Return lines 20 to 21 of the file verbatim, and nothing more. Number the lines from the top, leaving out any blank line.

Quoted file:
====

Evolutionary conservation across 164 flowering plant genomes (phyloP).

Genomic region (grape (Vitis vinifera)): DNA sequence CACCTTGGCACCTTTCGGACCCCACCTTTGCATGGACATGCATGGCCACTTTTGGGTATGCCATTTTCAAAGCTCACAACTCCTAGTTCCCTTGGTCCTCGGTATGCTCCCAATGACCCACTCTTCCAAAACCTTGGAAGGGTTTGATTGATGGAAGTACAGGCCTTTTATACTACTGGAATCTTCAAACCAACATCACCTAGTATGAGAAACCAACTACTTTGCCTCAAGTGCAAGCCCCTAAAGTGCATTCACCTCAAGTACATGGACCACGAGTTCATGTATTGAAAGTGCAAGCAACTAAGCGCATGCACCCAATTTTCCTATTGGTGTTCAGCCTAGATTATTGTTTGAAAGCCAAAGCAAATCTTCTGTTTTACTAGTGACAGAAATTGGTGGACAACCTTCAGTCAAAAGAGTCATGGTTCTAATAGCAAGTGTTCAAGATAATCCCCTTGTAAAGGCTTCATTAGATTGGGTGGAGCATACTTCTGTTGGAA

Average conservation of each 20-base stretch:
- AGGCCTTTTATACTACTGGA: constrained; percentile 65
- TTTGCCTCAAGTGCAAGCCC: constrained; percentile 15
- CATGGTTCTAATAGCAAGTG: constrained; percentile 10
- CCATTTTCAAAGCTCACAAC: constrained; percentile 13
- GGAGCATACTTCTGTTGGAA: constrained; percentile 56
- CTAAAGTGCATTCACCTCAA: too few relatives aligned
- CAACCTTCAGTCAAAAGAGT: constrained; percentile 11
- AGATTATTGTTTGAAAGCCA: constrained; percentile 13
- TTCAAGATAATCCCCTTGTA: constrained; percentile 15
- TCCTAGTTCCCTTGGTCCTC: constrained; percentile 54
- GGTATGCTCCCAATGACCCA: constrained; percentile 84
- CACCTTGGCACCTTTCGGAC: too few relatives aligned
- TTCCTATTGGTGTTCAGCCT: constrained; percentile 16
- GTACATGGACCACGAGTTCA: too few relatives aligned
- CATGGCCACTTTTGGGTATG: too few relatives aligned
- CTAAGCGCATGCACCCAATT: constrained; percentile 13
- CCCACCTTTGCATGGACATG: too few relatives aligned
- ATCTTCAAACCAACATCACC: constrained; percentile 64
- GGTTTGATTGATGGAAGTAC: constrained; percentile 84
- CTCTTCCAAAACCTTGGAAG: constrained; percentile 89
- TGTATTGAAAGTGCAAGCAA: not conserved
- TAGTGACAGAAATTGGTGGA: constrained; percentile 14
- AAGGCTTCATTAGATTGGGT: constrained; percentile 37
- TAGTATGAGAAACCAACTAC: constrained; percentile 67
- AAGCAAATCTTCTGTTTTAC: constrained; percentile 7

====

- CCCACCTTTGCATGGACATG: too few relatives aligned
- ATCTTCAAACCAACATCACC: constrained; percentile 64